Alan S. Blinder's "The GOP's Flirtation With Disaster" (op-ed, Oct. 11) states: "If the Treasury loses the ability to borrow more, the budget must be balanced immediately, meaning that federal spending must fall." He believes this will lead to a disaster, but seems to be oblivious to or unwilling to offer solutions to the worse disaster that continued deficit spend will bring to America. Government spending is at a rate of $3.5 trillion annually while revenue is at an all-time high of $2.7 trillion. President Obama's Simpson-Bowles commission laid out a plan three years ago to head off the debt disaster we still face. Having ignored his own commission, Mr. Obama still has no plan to balance revenue and spending. Mr. Blinder seems not to realize that the current administration just keeps extending the debt and tries to keep the public in the dark on how near to disaster we really are. The Republican brinkmanship is simply a means to finally get the media to write about our runaway debt and focus the public on the fact that Washington has no credible plan to avoid the disaster. Increasing the debt limit doesn't solve the problem and the global financial system already knows that.

Ron Dudley

Sanibel, Fla.

Mr. Blinder fears that Republicans playing with default do long-term economic damage as a result of the "cost of making the United States of America look clownish in the eyes of the world." Before we lose too much sleep over our global image of political dysfunction, one question for Mr. Blinder: Would Europe in general, and Greece in particular, be in better or worse shape today if fiscal conservatives there had acted like clowns and confronted welfare-state spenders a decade ago? One could reasonably argue that a flirtation with disaster before Greece's economic meltdown might have headed off the fiscal wreck that it is today.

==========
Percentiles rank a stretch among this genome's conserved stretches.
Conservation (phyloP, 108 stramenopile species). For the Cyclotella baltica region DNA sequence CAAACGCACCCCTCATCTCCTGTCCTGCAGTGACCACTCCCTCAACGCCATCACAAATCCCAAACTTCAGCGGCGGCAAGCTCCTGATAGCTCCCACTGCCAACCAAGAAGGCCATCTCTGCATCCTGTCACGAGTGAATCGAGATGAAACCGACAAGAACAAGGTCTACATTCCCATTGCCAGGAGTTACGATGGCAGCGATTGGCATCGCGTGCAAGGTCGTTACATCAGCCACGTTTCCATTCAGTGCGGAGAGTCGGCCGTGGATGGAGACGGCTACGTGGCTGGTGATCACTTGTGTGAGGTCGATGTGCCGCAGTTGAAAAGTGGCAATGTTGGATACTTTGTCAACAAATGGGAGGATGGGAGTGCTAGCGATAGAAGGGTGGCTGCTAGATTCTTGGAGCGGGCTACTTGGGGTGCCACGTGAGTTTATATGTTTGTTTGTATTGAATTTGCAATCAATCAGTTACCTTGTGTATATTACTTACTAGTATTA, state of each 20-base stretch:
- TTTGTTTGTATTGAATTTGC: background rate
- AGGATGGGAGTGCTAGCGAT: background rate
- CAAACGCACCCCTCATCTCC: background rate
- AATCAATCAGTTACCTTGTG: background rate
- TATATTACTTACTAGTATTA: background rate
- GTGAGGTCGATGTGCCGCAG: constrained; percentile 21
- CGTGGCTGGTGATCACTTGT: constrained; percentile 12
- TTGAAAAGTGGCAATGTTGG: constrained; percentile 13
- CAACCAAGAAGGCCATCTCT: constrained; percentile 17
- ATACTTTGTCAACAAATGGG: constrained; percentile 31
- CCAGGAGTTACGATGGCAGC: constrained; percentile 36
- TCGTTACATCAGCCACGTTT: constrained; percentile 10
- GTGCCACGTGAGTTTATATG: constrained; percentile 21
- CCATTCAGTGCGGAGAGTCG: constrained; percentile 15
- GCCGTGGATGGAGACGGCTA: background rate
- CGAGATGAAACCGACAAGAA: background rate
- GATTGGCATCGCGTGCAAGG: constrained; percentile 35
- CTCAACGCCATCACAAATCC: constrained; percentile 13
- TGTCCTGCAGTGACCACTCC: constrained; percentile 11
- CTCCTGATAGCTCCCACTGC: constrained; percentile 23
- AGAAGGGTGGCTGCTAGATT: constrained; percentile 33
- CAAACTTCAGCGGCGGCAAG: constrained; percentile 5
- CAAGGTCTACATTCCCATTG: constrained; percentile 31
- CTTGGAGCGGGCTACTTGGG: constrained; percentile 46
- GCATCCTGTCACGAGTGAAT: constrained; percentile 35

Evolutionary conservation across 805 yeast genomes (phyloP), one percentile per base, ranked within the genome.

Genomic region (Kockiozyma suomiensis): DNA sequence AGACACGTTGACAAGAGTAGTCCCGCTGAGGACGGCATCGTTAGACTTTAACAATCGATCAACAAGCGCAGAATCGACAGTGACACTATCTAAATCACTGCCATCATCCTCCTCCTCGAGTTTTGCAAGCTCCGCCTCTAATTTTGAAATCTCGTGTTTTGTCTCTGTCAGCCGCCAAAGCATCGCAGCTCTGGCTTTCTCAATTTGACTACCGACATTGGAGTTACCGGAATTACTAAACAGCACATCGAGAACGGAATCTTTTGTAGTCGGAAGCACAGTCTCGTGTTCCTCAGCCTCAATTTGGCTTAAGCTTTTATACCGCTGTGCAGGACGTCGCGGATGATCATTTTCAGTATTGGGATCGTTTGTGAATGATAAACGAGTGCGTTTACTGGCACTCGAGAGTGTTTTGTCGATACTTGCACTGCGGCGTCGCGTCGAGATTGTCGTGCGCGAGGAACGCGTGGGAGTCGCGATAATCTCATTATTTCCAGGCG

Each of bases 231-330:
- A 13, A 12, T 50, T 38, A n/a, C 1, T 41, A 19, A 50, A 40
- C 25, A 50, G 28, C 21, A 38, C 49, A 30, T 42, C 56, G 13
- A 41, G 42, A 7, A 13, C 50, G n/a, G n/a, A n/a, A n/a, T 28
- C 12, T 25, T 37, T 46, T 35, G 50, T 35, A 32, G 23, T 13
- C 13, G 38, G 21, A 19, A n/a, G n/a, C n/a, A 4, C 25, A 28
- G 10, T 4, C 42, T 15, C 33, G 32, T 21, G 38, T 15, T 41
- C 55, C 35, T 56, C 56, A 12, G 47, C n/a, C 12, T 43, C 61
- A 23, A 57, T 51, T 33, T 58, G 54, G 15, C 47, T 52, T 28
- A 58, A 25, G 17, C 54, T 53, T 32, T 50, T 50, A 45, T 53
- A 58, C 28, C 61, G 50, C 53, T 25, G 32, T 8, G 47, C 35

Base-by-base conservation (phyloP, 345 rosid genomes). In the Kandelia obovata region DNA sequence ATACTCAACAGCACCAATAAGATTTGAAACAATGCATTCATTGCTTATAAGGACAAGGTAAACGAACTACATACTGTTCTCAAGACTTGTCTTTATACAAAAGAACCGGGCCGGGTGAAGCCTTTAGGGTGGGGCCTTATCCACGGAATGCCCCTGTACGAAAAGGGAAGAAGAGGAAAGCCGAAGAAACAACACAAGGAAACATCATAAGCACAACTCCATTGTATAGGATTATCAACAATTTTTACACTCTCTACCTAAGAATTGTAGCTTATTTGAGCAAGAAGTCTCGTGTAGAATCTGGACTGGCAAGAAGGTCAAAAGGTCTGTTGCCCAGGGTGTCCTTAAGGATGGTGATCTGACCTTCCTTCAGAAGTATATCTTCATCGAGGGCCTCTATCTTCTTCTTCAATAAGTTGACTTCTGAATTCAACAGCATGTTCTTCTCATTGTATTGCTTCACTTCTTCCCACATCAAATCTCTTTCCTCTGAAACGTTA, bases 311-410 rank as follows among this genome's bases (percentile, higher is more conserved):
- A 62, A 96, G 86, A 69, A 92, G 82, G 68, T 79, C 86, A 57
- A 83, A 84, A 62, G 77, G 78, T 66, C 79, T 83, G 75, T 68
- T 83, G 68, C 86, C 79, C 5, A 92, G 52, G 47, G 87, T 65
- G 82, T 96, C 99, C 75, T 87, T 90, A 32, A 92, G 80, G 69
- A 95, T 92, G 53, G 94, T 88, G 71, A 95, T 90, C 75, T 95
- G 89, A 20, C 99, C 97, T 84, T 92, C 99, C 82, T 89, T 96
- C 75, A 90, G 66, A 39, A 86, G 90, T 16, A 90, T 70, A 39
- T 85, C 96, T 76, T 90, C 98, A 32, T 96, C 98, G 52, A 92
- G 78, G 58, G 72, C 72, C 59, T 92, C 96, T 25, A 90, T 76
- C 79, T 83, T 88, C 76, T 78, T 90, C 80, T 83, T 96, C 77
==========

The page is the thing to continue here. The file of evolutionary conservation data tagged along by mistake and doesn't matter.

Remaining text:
With regard to the lasting effects of Washington looking "like a bunch of knaves and fools," it is worth noting that President Obama refused to accept any GOP initiatives to keep funding various federal programs. Mr. Blinder will argue that Republicans poisoned the well with political acrimony, so our post-partisan president had no choice but to refuse to negotiate budget or debt-ceiling deals. Actually, in an Oct. 8 news conference, President Obama candidly admitted that his cold-shoulder to Republicans is all about partisan political pressure: "And if there's no political heat, if there's no television story on it, then nothing happens." That is why national monuments were closed.

Republicans attempting to slow federal spending may or may not be clowns. But Washington clearly has been transformed into a circus when the economic future of the country hinges on how loud we all clap or boo.

Richard Perkins

Ocala, Fla.